Paula Cooper was 16 when she was sentenced to Death Row for the murder of Bible teacher Ruth Pelke, 78 in 1986. Cooper was the youngest person in the United States to be on Death Row. This week, after Cooper served 27 years of her sentence, she walked out of Indiana’s Rockville Correctional Facility, a free woman. The most shocking part of her release? Ruth Pelke’s grandson, Bill Pelke supported her release!
A 15-year-old Cooper planned to steal money with her friends and after a night of drinking and smoking marijuana, Cooper and her friends broke into Ruth’s home, armed with a knife. After a struggle where Ruth was struck with a vase and stabbed 33 times, Cooper and her friends only scored a mere $10.
While this story is extremely disturbing and even painful to hear, Pelke is still able to demonstrate one of the most endearing displays of forgiveness I’ve ever experienced. “I became convinced beyond a shadow of a doubt that my grandmother would have had love and compassion for Paula Cooper and her family. I felt she wanted someone in my family to have that same sort of love and compassion. I didn’t have any but was so convinced that’s what she would have wanted, I begged God to give me love and compassion for Paula Cooper and her family and do that on behalf of my grandmother,” he told CNN.
Pelke developed a relationship with Cooper eight years after she entered the prison and over the years, the two unlikely friends exchanged messages on a weekly basis. By 1989, the Indiana Supreme Court reduced Cooper’s death sentence to 60 years in prison. Pelke wants to help Cooper with her life outside of prison. “I hope that we’re able to go out and have a meal. I’ve told her when she got out of prison I’d like to buy her a computer and I have a friend that would like to buy her some clothes. Hopefully we’ll get together within the next few days and go shopping,” he said.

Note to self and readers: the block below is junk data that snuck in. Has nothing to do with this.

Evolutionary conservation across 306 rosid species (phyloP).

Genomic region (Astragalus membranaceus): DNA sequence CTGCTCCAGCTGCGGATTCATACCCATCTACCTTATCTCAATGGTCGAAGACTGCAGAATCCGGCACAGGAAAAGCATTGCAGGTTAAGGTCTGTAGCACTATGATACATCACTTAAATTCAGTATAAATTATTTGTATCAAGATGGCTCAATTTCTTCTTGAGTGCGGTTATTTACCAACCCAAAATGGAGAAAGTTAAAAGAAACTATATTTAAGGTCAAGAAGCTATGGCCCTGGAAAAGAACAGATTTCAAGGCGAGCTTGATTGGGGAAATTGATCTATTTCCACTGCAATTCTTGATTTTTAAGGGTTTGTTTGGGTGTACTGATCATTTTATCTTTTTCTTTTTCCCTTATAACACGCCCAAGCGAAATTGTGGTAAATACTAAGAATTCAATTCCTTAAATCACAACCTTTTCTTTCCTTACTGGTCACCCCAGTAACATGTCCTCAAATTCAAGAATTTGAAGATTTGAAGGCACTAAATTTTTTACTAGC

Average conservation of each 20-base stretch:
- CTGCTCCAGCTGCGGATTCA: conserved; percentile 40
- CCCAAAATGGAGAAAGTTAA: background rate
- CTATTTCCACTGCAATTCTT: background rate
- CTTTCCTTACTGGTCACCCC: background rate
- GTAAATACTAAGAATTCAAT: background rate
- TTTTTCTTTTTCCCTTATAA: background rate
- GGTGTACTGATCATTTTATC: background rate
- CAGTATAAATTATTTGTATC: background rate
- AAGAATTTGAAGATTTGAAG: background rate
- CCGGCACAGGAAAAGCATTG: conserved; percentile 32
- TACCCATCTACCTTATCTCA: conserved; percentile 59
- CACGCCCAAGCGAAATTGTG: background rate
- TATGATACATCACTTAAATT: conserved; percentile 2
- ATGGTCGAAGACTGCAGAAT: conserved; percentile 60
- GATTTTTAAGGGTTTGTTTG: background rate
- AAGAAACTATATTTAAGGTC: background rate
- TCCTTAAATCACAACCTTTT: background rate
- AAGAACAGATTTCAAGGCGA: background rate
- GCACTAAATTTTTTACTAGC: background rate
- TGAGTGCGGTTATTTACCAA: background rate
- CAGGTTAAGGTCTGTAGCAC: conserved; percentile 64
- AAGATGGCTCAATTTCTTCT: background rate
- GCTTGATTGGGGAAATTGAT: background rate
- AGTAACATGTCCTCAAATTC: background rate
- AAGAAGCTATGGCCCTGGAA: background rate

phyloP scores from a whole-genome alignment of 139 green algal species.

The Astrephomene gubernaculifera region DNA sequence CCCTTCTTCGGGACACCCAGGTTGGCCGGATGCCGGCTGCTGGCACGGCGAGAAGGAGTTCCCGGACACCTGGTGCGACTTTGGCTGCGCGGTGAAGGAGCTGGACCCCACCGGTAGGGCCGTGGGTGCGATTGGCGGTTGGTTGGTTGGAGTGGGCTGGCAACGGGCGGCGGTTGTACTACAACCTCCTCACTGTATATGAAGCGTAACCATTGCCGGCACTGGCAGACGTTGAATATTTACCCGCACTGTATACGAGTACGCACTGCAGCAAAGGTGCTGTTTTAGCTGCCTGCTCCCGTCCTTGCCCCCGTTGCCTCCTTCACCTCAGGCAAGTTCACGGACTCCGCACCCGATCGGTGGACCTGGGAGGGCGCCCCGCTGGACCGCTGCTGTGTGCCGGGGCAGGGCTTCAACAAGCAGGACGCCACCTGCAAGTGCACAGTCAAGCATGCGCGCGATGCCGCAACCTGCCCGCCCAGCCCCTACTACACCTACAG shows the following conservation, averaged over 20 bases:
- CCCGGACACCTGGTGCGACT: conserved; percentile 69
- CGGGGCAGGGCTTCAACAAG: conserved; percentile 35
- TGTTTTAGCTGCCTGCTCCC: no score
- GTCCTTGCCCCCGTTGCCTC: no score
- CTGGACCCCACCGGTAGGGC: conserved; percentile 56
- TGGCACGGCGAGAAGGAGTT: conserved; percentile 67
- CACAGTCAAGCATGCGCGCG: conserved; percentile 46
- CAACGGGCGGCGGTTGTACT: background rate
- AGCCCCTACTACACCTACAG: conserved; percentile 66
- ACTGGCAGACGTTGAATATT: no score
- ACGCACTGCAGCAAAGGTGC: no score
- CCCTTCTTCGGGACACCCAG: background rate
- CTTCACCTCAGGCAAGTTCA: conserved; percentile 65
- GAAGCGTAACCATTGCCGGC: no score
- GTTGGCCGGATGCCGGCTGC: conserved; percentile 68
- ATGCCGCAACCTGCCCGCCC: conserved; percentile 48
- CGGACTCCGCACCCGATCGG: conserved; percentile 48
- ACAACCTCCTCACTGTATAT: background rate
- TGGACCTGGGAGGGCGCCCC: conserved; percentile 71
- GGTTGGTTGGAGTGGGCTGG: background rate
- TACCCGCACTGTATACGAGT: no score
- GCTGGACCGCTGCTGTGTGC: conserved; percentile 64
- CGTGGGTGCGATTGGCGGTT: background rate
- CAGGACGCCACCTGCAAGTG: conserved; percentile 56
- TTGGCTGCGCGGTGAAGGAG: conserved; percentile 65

While it’s not being reported how Cooper was released from her Death Row sentence, turned 60-year sentence, Belke’s forgiveness played a major role in her release. He claims that Cooper knows she was wrong and has to live with it for the rest of her life. Apparently Cooper wants to give back and worth with young people to get them to avoid the same type of pitfalls she’s fell into.
What an amazing story! I have been able to forgive my brother’s murderer, but I want nothing to do with his life. I commend Pelke for being so strong. Wow!
What do you think about Pelke and Cooper’s story?
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